Nanoscale technology may be the key, because the temperature at which metal particles will fuse together falls off sharply as the particle sizes become smaller than 50 nm. This size puts them in the range of cigarette smoke particles and viruses. (See Figure 2.)
For example, copper normally fuses at about 1000°C (1832°F). But 20 nm copper particles will fuse at about 280°C (536°F), which a kitchen oven can reach. Consequently, this little-known physical property opens the possibility of desktop 3-D metal fabrication.
“We believe this will work with steel and other metal alloys” at temperatures specific to them, Pickens says. “All you need to do is apply energy. Nanotechnology is the future of materials in 3-D printing and will turn it from a cottage industry into a widespread manufacturing technology. It will lead to new products we can’t foresee.”
The widespread adoption of nanoscale technology assumes the availability of industrial quantities of reasonably priced, graded, and consistently sized metallic nanoparticles. There is no natural source of such particles. The search has begun for the necessary industrial- scale manufacturing processes, either by scaling up the processes used to make nanoparticles for films and coatings, or through entirely new proprietary processes.
Nanoparticles will not be a priority for 3-D printers that use metal in workshop settings, because high-temperature equipment is already common in such settings. For industrial applications, such installations may be the norm because fabricating the object is often only the first step in creating a metal part. Additional steps can involve the removal of support structures and surface finishing, both of which need heat treatment that requires a machine shop.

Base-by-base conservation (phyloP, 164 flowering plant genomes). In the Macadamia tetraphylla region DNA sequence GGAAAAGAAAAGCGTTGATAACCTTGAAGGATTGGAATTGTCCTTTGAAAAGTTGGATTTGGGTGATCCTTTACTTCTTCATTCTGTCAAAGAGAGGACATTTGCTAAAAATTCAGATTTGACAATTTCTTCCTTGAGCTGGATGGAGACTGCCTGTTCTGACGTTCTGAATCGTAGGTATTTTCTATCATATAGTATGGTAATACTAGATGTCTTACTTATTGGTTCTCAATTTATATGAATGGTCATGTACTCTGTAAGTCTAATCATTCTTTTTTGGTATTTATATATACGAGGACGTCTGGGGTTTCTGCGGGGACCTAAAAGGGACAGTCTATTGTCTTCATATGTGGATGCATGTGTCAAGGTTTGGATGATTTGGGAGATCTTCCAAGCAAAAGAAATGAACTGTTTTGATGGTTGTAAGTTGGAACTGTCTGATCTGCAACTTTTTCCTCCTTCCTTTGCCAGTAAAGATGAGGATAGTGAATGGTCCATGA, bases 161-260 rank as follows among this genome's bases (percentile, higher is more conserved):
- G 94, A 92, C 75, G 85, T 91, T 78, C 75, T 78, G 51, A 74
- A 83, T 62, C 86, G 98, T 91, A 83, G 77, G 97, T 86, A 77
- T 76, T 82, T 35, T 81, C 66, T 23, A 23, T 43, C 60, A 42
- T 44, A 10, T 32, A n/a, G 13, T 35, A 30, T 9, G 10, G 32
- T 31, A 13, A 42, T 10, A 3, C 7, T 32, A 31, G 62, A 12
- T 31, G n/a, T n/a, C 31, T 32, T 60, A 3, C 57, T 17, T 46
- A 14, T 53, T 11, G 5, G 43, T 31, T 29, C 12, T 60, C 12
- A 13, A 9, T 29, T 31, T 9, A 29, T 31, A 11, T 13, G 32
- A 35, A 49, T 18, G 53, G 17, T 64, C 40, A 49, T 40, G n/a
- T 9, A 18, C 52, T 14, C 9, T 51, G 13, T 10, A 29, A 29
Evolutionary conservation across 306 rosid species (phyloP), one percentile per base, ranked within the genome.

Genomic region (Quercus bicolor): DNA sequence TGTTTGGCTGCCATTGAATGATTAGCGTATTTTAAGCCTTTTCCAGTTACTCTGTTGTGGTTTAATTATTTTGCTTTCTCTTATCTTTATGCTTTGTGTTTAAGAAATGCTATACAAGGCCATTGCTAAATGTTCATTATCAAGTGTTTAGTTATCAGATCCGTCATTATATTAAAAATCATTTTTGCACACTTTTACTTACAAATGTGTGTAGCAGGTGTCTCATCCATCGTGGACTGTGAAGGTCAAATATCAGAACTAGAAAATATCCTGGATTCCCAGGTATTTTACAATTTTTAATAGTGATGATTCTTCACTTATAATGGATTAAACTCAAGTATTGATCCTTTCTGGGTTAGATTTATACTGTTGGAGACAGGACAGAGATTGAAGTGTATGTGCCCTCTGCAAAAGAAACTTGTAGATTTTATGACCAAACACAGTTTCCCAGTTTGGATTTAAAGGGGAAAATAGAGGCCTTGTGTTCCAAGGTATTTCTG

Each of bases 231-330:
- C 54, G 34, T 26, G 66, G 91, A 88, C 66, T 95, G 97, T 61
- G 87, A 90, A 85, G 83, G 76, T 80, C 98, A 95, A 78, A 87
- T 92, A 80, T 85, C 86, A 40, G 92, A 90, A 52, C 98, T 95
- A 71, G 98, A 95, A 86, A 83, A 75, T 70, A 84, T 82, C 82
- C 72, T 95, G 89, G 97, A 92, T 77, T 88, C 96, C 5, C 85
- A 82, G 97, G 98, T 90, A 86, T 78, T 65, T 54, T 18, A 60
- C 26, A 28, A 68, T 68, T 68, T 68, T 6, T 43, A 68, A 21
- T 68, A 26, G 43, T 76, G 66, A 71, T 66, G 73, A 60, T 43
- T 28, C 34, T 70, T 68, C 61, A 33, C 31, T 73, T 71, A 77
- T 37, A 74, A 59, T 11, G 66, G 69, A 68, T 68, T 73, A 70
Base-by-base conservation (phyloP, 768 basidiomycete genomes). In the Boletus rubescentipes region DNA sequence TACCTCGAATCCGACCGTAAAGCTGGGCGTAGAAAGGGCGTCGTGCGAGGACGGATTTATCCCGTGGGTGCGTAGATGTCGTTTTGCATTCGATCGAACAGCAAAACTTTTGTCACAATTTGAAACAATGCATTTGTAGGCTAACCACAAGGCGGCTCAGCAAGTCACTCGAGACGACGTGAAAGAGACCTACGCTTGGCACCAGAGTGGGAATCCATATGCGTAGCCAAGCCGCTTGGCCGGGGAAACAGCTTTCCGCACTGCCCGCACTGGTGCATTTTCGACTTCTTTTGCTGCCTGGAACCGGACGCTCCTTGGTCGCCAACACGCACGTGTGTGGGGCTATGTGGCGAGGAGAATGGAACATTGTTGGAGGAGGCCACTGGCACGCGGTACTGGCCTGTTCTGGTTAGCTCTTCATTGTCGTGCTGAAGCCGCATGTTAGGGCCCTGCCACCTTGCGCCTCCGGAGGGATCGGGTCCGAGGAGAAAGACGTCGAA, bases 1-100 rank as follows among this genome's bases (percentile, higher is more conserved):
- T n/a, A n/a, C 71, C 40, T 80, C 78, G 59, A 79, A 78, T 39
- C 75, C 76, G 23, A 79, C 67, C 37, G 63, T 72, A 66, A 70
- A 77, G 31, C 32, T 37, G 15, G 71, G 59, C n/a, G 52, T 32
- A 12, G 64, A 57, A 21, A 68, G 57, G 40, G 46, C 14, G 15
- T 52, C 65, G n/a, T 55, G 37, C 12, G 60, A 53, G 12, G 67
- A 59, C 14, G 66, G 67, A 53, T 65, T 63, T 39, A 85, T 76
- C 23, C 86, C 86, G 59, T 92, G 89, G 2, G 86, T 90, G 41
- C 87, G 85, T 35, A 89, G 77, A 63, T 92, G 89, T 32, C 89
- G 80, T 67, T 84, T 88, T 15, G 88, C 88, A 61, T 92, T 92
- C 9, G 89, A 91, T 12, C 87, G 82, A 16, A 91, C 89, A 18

“Generally we will see a step-by-step adoption of metal, starting with aluminum and brass,” due to their low melting points, predicts David Alan Grier, a computer science professor at George Washington University. “High-tensile steel may be one of the last things we get to.”
Organics and other materials
Printing a body part from living tissue for implantation has already been demonstrated. Doctors can harvest tissue from one area of the patient and use it to print a part the patient needs elsewhere. Such methods have been used to print skin grafts for burn victims and to grow bone replacements.